On Choosing Modern Cloth Nappies

I have been using Modern Cloth Nappies (MCN) for about 15 months now and am very pleased with my switch. I really hadn’t thought at all about using cloth nappies for my first two children. I didn’t even really know about them or know anyone who used them. My first introduction to MCNs was when I was in hospital with my third born sweet pea, Hosanna. I was flicking through a baby catalogue when I spotted some funky looking modern cloth nappies. They were ¬†just like disposables with funky fabric, and snaps instead of pins. I was quite intrigued by the idea of MCNs and so my google research began.

I soon learnt how many different types and brands of MCNs there were. I also learnt how much money you can save in using MCNs as opposed to disposables. You can spend anywhere from $2000 – $5000 (approximates) per child on disposables compared to less than $1000 for cloth nappies(not accounting for the costs to be saved in reusing them with a second child). Of course, how much you spend on nappies depends on what brands you buy. Whilst researching MCNs, I also discovered some eye opening information about the environmental impact of disposable nappies.

The cost benefits of cloth nappies certainly seemed very beneficial to me and my household budget. As I am a stay at home mum and we’re a family getting by on one income, we need to make every dollar count. For us, the savings of cloth nappies and the fact that they are better for the environment won us over.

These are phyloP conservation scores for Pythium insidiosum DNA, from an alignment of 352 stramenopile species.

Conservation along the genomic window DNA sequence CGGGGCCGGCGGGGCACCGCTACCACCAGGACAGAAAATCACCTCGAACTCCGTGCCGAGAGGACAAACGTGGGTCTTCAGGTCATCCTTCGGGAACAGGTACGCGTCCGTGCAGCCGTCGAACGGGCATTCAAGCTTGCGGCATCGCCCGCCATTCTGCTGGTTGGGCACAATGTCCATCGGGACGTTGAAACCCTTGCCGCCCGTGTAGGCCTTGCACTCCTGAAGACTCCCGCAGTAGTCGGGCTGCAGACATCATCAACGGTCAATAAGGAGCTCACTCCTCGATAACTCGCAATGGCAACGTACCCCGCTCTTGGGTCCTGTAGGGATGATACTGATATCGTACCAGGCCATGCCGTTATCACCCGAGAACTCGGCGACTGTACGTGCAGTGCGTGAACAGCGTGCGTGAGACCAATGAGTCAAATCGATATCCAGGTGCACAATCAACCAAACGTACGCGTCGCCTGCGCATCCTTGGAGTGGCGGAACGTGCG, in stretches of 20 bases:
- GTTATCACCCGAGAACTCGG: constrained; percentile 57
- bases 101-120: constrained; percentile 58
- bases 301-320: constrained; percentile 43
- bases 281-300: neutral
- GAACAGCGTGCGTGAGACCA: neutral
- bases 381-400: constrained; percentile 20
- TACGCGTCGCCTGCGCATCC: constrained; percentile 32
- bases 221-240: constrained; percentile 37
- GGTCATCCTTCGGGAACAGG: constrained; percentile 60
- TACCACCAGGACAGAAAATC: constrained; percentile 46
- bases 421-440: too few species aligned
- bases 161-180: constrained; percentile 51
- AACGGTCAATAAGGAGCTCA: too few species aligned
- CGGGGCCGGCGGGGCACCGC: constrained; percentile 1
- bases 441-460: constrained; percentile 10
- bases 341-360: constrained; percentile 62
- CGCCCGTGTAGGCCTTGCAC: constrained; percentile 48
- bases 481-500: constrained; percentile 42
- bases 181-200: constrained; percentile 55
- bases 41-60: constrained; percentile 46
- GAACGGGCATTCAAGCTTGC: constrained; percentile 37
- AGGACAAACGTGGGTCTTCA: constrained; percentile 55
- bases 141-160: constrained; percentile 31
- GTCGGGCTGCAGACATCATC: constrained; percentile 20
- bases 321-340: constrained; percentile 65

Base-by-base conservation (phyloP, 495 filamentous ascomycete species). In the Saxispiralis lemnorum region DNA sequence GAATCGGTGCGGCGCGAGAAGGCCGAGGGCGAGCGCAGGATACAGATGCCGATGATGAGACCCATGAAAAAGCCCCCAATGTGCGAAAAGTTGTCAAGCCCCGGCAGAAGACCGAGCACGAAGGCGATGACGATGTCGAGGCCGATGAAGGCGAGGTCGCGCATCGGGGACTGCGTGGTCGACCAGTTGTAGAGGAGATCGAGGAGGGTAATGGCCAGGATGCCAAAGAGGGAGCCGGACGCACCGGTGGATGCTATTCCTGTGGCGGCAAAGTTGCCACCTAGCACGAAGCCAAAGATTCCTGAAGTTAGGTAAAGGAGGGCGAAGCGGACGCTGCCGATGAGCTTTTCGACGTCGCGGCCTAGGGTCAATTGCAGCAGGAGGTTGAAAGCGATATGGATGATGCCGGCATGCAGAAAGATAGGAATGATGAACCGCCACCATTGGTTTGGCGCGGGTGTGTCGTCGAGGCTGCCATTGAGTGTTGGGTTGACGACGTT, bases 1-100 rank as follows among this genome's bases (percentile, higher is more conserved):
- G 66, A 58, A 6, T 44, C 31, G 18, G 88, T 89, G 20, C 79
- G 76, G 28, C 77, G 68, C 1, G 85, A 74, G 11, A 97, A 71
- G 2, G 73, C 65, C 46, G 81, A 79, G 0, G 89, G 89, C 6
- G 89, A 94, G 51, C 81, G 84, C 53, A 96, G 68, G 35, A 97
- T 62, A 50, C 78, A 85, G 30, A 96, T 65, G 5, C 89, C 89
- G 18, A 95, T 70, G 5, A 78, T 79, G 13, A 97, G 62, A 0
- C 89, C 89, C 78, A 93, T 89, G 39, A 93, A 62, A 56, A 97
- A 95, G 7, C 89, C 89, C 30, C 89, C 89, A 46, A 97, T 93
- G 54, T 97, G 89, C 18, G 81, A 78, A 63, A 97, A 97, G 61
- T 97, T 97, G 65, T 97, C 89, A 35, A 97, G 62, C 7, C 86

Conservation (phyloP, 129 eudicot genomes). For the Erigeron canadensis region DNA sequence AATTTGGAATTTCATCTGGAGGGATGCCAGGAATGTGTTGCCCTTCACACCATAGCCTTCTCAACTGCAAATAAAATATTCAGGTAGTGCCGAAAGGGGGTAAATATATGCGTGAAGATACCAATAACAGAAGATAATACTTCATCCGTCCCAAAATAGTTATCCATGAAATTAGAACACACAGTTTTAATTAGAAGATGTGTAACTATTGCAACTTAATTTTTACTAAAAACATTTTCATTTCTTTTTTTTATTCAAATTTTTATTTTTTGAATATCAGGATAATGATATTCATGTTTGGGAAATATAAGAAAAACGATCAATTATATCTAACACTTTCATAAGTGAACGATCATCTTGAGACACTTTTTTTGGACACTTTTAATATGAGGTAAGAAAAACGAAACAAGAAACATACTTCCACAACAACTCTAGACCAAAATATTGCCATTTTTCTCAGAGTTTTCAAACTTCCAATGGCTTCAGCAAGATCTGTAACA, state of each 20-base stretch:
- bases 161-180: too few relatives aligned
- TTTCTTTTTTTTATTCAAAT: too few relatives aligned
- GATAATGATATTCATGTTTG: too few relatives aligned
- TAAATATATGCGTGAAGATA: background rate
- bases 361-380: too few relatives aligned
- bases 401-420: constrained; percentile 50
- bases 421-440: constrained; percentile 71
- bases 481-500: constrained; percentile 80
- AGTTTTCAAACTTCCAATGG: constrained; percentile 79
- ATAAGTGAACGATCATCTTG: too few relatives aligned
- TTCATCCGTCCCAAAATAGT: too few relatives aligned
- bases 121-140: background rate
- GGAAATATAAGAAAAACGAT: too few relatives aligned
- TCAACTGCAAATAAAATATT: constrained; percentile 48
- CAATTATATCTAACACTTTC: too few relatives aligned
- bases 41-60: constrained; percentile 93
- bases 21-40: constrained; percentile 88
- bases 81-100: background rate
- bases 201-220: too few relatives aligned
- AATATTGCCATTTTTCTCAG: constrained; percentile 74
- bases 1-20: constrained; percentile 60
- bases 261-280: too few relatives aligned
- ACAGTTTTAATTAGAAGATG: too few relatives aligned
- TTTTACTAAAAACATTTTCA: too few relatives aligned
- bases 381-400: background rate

In regards to the environmental impact, I read that there are apparently 800 million disposable nappies in Australian landfill per year and scientists estimate that a single nappy takes about 400 years to break down. There’s also the carbon footprint to account for in the production of disposible nappies as well.

I found a great current article discusing the environmental impact of MCNs vs disposable nappies at Edge Environment. The article clearly gives MCNs the thumbs up. Another point to add is that if you decided to go with bamboo cloth nappies over cotton cloth nappies you would additionally lessen the carbon footprint of the nappy. This is because the production of bamboo requires 1/3 less water than cotton and does not need pesticides or herbicides. In addition, it’s a great material for cloth nappies as its really soft and highly absorbent.

Here are some other ways to lessen the impact of cloth nappies on our environment and the household budget:

  • wash in cold water
  • use environmentally friendly detergents or make your own (I’m using soap nuts)
  • have a decent stash of MCNs and wash only when you have a full load
  • make the most of the clothes line and use the sun’s sanitizing rays
  • if buying a new washing machine, buy the best energy efficient machine
  • re route washing machine water run off into your garden or install a greywater recycling system
  • don’t use fabric softener – big no no (can do a vinegar wash in the rinse instead)
  • use a small amount of detergent
Using cloth nappies isn’t hard and even my husband and the grandparents have no problem using them. For the Cheney family, the MCN is the best choice for us.
In my next post on MCNs I’ll review the nappies I’ve used and give some tips on using them.¬†

 

 

 

 

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